Equatorial Transitions and Brazilian Bulges

I’ve been receiving a lot of notes lately from people telling me how much they’re enjoying the updates and to keep them coming. That’s great to hear … but I wonder sometimes … cause out here there is a pretty mundane side to things … day after day, sailing in the same direction, dodging the same weather squalls, adjusting sails to the same patterns, etc. But I guess, that’s not necessarily mundane, if you’re not the one doing it! Anyway, thanks for following along … it lifts my spirits big time knowing you’re out there … and keep those notes coming in too!

Equatorial SquallView with squall approaching  … a pretty frequent view of late. 44.0007W, 18.7773N

Bodacious Dream and I are in a bit of a transition zone these days – on a number of fronts. Monday morning marked the longest period of time I’ve ever been out at sea without pulling into harbor. Last year, on the Trans-Atlantic crossing, the trip from Madeira on the Cape Verde Islands to Antigua, in the Virgin Islands took 18 days. Not counting the four days it took me to get from Cascais, Portugal to Madeira (and I was only in Madeira for about 4 hours) – this new marker is a personal record of sorts … and part of the trip log.

Secondly, we are presently transitioning between the North Atlantic and the South Atlantic, and soon to be crossing the equator. I’ve flown over the equator, as I’m sure some of you have, but I’ve never crossed it by surface before, so that will be a first for me as well. In addition to that, we are progressing through the remaining trade winds of the Northern Atlantic and entering those of the Southern Atlantic. So, in that sense, there is a lot going on, even though none of it is happening at a very fast pace.

The equator is about 450 miles south of me at the time I am writing this on Monday the 4th … and between here and there lay the final bands of North Atlantic trade winds we have to cross. We are figuring most of it will be decent sailing, but the actual degree of difficulty will depend on the direction of those winds.

Here’s a video I had to wait a few days to upload that has me explaining how the squalls we’ve been experiencing so many of and the trade winds work together to both hasten and slow down our progress.

Here I go talking those squall and trade winds blues again … 

So, moving forwards, here’s the thinking. We’re sailing now down around the bulge on Brazil and we don’t want to end up too far west and “pinned” against the Brazilian coast and so have to work too hard to push away from it. So, we’ll be doing what we can at the front-end here to stay as far east as we can, and so sail past the bulge and pick up the Southern Atlantic trade winds, which we’re hoping will shift direction in our favor.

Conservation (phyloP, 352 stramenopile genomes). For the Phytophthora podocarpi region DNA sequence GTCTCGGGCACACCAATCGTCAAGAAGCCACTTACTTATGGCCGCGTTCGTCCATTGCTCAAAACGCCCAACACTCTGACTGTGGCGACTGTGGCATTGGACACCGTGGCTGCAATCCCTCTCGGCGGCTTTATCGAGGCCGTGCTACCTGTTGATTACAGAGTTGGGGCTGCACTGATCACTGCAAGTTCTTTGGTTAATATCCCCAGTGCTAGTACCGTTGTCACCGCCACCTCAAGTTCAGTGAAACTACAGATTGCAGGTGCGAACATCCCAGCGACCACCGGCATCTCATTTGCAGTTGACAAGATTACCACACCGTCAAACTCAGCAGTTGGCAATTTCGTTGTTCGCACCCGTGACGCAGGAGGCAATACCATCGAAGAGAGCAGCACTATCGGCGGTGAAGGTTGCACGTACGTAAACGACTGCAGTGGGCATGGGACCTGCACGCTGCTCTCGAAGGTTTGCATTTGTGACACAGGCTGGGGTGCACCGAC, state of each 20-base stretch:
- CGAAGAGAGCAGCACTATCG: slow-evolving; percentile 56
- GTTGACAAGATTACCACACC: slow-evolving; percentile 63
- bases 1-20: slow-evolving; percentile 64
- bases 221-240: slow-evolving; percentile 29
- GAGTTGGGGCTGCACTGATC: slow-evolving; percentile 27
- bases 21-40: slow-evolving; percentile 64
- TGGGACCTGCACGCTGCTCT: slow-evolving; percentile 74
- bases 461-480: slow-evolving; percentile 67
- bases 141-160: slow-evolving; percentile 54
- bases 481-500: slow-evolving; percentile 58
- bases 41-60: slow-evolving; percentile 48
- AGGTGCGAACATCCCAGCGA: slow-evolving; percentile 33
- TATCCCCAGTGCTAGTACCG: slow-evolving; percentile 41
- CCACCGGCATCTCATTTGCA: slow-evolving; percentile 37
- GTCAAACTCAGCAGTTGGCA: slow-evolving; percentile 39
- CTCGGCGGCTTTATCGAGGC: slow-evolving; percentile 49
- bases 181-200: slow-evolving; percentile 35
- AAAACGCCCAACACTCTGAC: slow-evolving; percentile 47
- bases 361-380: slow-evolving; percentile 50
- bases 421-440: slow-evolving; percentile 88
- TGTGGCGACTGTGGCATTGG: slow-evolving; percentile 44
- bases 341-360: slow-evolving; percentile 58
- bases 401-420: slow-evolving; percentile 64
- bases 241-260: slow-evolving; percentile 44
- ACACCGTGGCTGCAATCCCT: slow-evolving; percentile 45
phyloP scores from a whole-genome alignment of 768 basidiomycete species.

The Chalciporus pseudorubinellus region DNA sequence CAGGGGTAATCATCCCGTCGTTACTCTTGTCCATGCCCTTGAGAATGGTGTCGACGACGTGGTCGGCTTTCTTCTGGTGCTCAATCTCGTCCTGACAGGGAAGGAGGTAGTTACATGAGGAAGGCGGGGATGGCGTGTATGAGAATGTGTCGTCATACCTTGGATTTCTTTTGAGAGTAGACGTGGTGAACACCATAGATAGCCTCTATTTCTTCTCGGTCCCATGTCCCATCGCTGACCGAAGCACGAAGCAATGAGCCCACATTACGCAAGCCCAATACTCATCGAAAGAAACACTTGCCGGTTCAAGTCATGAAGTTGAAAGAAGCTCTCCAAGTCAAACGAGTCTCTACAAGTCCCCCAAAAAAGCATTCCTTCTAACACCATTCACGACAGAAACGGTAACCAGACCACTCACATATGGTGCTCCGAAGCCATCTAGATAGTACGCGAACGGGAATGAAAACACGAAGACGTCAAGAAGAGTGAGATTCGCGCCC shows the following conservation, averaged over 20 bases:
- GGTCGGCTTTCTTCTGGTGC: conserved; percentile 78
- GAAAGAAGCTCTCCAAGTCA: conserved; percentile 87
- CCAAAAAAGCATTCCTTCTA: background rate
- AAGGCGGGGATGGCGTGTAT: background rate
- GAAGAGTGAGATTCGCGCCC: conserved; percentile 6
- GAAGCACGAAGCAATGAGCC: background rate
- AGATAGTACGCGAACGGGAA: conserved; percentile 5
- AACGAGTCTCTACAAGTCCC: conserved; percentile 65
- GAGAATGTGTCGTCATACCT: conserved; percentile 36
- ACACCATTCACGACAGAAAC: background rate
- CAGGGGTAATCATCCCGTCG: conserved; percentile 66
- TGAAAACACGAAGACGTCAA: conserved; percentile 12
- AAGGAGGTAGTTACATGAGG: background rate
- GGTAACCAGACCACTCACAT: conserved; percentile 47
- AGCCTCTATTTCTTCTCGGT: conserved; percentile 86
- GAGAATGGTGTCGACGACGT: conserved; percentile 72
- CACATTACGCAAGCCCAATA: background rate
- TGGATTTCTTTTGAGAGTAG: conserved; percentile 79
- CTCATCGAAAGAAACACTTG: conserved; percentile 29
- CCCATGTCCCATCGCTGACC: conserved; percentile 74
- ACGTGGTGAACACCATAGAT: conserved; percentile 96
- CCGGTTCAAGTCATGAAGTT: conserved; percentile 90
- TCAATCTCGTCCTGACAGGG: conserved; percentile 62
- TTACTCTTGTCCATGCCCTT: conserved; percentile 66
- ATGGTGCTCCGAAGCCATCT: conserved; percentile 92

November 6, 2013Here’s where we are … as of today, Nov. 6, 2013

The course we are plotting to get to Cape Town will cover over 5000 more miles. Typically, a sailing boat will head down the South American coast to take advantage of the better winds and favorable current until they reach a point about 40 degrees south of the Equator, before they turn for Cape Town and hook into the westerly prevailing winds in the Southern Atlantic. Cape Town is actually at 34 degrees south, so you end up sailing a bit northeast to get to Cape Town once you’ve made that turn. I know it sounds a bit odd, but actually, it’s faster sailing the 5000 miles that way than the shorter more direct course of 3800 miles, which is mostly upwind.

While I’m working through these trade winds and keeping a constant eye on the weather forecasts and the horizon, sometimes I just have to sleep. Last night, I was particularly tired and had fallen into a deep dream where I and someone else I didn’t know were on the coast of Maine right above the water and we were trying hard to climb to higher ground as a storm tide was threatening to wash us both off a cliff. At that point, I suddenly woke up to serious rain falling on me. I had fallen asleep on the cockpit floor and was getting soaked. Coming out of a deep sleep like that had me confused, as well as wet and scrambling, for a few moments trying to figure out which wet was the real one and which wasn’t. A little “imaginary” excitement there – all good fun, once I settled back into my senses and felt the fresh water rain (the obviously preferred form of wet) fall on my tired body.

Dave sleepin'So, if I’m sleeping, who took the photo? 42.1396W, 16.3378N 

Well, as happens everyday around this time … it’s dinnertime here at Chez Dave! A little less of a milestone than days at sea, is the fact that I’ve now sampled all my freeze-dried dinners … and I have decided on my favorites. Now I know THIS is mundane stuff … but for the next 25 nights, I will be rotating the selection, so that when I get down or especially tired or worried about weather and routes, I can save one of my favorites for that night. Tonight the menu is one of my favs … rice with chicken. No really, it’s actually pretty good. Thankfully, I did bring a bottle of Worcestershire sauce! Now, let me tell you … THAT was thinking ahead.

So, I gotta get that water boiling, so I’ll close it up here.

Again, thanks so much for following along, and those of you who are forwarding and “sharing” our stories on Facebook or Twitter, a special thanks. From my perspective – contemplating this rehydrating rice with chicken, more sounds a whole lot merrier!|

– Dave and Bodacious Dream
33.12411W, 4.50334N

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